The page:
This allows ample room for a starter colony to grow without being crowded.

Established colony (50+ isopods)

– 10+ gallon enclosure

– 18″ x 18″ floor space or larger

More space is needed as the colony expands to prevent overcrowding issues. Make sure there are adequate hides and surface area for all the isopods.

Mature colony (100+ isopods)

– 20+ gallon enclosure

– 2′ x 2′ floor space or bigger

A very large, mature colony will need a spacious home to stay healthy and happy. Crowding causes stress, poor growth, and increased cannibalism.

Bigger is better when it comes to giving isopods enough room to thrive. Resist cramming them into small spaces and upgrade their home accordingly as the colony grows. It will really pay off with faster growth and fewer losses.

Caring for your growing colony

Caring for a growing isopod colony takes some adjustments as the population size increases over time. Here are some tips:

Monitor moisture carefully

With more isopods, the substrate will dry out faster. Check moisture levels often and mist regularly to supplement moisture. Soggy conditions can still cause problems though.

Remove uneaten food promptly

Prevent molds and fouling of the substrate by removing any fresh foods within 24 hours. As the colony grows, food is consumed quicker.

Clean up waste and sheds

More isopods means more waste and shed exoskeletons. Scoop out decomposing waste before it builds up. Old skins can foul the substrate too.

Expand food amounts & variety

Feed more food total and diversify the diet as the colony grows. A bigger buffet table prevents any individual deficiencies and resource competition.

Do population control

Remove excess isopods and regularly pass on individuals to other keepers. This prevents severe overcrowding issues. Having some extra enclosures ready helps.

Staying on top of maintenance, food, moisture, and space will keep your expanding colony in great shape! Don’t let it outgrow your ability to care for them properly.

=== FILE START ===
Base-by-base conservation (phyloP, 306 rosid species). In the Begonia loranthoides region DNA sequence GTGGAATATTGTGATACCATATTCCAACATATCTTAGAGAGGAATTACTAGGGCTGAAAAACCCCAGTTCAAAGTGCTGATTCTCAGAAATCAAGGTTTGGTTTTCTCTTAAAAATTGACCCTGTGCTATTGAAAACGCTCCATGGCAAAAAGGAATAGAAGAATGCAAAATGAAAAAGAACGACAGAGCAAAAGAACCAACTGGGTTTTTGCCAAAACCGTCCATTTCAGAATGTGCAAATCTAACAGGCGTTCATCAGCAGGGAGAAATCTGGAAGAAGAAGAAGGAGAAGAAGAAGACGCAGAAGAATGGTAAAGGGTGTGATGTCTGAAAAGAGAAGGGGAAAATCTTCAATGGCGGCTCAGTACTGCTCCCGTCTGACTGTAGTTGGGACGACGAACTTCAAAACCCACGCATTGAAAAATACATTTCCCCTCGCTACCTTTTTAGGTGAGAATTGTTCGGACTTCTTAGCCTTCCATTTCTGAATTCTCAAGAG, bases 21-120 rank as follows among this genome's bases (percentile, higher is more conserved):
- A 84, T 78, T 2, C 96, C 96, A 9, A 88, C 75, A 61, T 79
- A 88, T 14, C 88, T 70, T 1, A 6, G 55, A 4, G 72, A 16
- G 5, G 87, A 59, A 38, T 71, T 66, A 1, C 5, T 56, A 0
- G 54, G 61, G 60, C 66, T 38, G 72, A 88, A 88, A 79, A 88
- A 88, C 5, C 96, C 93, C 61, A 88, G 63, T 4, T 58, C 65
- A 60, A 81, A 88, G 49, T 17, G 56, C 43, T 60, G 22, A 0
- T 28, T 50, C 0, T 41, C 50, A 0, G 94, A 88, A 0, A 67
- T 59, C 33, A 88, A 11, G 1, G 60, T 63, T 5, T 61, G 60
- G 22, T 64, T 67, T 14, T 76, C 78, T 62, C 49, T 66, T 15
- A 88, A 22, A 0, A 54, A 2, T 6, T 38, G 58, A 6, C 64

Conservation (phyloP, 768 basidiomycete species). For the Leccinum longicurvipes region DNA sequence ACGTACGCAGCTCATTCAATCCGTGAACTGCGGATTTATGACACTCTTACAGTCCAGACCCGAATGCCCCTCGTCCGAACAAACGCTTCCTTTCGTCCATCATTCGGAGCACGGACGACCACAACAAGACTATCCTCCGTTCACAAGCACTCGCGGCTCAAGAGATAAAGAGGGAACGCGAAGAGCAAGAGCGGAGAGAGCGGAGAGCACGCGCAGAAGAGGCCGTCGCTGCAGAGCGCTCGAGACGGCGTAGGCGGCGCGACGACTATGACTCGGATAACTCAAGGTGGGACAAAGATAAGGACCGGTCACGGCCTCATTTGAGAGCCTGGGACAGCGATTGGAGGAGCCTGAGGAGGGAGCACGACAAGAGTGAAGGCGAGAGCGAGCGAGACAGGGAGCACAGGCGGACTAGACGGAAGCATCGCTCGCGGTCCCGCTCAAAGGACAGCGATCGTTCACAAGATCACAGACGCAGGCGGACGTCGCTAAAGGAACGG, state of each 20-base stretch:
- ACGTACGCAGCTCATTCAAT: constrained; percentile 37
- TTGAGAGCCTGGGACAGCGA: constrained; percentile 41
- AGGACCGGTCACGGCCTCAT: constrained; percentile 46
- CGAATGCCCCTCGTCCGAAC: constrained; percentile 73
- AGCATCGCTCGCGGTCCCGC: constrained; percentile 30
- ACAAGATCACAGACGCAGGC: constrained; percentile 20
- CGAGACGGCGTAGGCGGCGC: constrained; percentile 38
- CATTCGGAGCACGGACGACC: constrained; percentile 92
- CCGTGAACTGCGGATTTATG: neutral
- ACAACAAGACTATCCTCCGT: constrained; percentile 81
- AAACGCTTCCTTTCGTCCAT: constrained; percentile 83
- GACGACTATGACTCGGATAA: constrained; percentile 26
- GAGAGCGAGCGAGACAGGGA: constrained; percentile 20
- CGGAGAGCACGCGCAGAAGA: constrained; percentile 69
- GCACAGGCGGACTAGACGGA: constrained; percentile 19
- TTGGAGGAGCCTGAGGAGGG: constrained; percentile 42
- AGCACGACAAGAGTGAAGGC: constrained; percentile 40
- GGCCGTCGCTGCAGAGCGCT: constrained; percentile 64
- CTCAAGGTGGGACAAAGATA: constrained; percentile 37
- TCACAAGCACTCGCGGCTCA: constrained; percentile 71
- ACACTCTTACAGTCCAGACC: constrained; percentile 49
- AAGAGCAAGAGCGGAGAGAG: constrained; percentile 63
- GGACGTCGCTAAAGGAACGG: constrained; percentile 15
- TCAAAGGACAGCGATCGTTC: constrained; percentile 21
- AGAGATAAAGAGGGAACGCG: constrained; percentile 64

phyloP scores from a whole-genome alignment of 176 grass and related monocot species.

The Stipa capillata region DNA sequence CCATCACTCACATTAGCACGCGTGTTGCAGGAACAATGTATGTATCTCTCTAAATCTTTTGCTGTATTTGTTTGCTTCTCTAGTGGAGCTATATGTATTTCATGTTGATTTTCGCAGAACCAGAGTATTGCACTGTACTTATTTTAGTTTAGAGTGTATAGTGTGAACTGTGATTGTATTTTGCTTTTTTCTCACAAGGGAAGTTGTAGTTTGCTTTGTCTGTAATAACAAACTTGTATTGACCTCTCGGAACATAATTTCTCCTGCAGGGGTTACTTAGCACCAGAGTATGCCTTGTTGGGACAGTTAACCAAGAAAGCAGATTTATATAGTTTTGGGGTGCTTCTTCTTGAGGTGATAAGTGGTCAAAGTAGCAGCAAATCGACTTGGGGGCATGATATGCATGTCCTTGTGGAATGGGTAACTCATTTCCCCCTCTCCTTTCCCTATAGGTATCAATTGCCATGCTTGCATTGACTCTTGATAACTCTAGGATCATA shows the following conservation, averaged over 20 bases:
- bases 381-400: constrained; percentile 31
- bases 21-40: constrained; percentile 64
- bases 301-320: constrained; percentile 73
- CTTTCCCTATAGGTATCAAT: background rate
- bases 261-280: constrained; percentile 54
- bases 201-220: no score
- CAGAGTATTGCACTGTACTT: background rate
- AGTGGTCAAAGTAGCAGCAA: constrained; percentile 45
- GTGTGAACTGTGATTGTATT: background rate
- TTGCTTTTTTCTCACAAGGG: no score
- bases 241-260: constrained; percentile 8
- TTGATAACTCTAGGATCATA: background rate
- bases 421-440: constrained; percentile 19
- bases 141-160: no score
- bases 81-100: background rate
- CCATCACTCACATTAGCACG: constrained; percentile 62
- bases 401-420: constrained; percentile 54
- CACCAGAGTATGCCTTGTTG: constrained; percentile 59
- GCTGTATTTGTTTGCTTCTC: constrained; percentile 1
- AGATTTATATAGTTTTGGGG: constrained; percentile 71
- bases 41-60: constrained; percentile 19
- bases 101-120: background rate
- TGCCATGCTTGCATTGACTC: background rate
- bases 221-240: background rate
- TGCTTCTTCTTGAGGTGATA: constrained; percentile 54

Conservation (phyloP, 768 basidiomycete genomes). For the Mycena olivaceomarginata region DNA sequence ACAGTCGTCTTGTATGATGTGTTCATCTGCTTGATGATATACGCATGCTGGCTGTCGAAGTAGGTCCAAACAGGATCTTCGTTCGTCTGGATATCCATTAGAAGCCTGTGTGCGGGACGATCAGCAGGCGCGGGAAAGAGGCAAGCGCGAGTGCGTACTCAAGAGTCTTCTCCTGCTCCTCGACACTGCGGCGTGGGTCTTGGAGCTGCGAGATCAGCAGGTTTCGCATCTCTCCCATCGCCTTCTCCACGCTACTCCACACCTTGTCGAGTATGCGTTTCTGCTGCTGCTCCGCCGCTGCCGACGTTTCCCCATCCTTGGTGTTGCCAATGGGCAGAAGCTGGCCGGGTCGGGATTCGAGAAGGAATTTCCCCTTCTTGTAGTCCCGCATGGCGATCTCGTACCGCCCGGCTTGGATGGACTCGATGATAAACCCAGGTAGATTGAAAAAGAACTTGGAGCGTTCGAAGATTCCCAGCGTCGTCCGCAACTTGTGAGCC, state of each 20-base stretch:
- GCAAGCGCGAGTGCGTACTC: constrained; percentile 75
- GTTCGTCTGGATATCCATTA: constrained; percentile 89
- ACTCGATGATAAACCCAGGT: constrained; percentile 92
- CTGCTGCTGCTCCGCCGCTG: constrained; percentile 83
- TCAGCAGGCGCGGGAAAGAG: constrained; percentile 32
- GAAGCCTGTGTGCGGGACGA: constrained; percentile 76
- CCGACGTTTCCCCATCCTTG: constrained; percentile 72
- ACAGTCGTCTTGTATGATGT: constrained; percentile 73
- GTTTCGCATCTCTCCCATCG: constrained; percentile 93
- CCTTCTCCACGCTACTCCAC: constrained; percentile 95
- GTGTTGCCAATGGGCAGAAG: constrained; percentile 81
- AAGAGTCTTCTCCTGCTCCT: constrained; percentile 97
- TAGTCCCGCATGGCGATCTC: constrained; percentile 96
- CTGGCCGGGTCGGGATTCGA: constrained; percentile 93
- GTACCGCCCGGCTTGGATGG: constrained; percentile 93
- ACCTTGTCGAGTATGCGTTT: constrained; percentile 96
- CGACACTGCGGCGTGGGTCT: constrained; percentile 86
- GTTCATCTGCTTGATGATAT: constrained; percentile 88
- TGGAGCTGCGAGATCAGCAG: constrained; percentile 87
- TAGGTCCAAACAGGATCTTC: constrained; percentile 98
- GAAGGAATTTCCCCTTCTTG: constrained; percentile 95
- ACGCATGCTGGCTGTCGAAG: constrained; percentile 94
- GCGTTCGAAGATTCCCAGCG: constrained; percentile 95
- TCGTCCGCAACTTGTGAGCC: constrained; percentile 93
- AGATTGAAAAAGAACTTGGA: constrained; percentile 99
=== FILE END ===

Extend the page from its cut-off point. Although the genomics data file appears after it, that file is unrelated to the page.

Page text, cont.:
Common colony growing pains

Managing a growing isopod colony comes with some typical challenges. Being aware of these will help you address them promptly:

Declining growth rate

Slow population growth can signal issues like overcrowding, inbreeding, lack of food, or excess moisture. Evaluate conditions and make adjustments. Adding new genetic stock can also help.

Increased cannibalism

Isopods eating each other can point to moisture issues, lack of food, or excessive crowding. Make sure they have adequate resources. Remove guilty individuals if needed.

Crash in numbers

Sudden unexplained losses warrant close inspection of parameters like temperature, moisture, waste build up, and ventilation. A colony crash likely means something is off.

Lack of offspring

If adults seem healthy but aren’t reproducing, it may be a gender imbalance issue. Introduce isopods of the opposite sex. Diet deficiencies can also cause reproductive troubles.

Parasites or illness

Sick, lethargic or dying individuals need to be quarantined and treated promptly to prevent spreading. Look for any pests like mites too. Seek expert help if needed.

Stay vigilant for any signs of trouble and take action quickly to get an ailing colony back on track!

When to expand to additional enclosures

Once your isopod colony has settled in and begun growing, you may eventually need to expand into additional enclosures. Here are some signs it’s time to give them more space:

– Isopods are frequently observed crawling over and on top of each other

– Their growth rate seems to slow down for no clear reason

– You’re seeing increased nipping or cannibalism behaviors

– Uneaten food vanishes very quickly indicating competition

– Isopods frequently try to escape from the enclosure

– Molting struggles and high mortality rates occur

– The enclosure is at maximum capacity based on its size

As a general rule, it’s best to split off and move excess isopods before they become stressed and conditions deteriorate. Have spare setups ready in advance. Move only healthy individuals to avoid spreading issues.

Expand gradually in stages rather than all at once. Give the isopods time to settle in before shuffling them around more. Patience leads to happier, healthier colonies!

Splitting up your colony

When your isopod colony has gotten so large that it’s time to expand into multiple enclosures, how should you go about splitting them up? Here are some tips:

Divide by age/size

Split adults and larger juveniles off into their own enclosure separate from smaller babies and mancae. This prevents younger ones being outcompeted.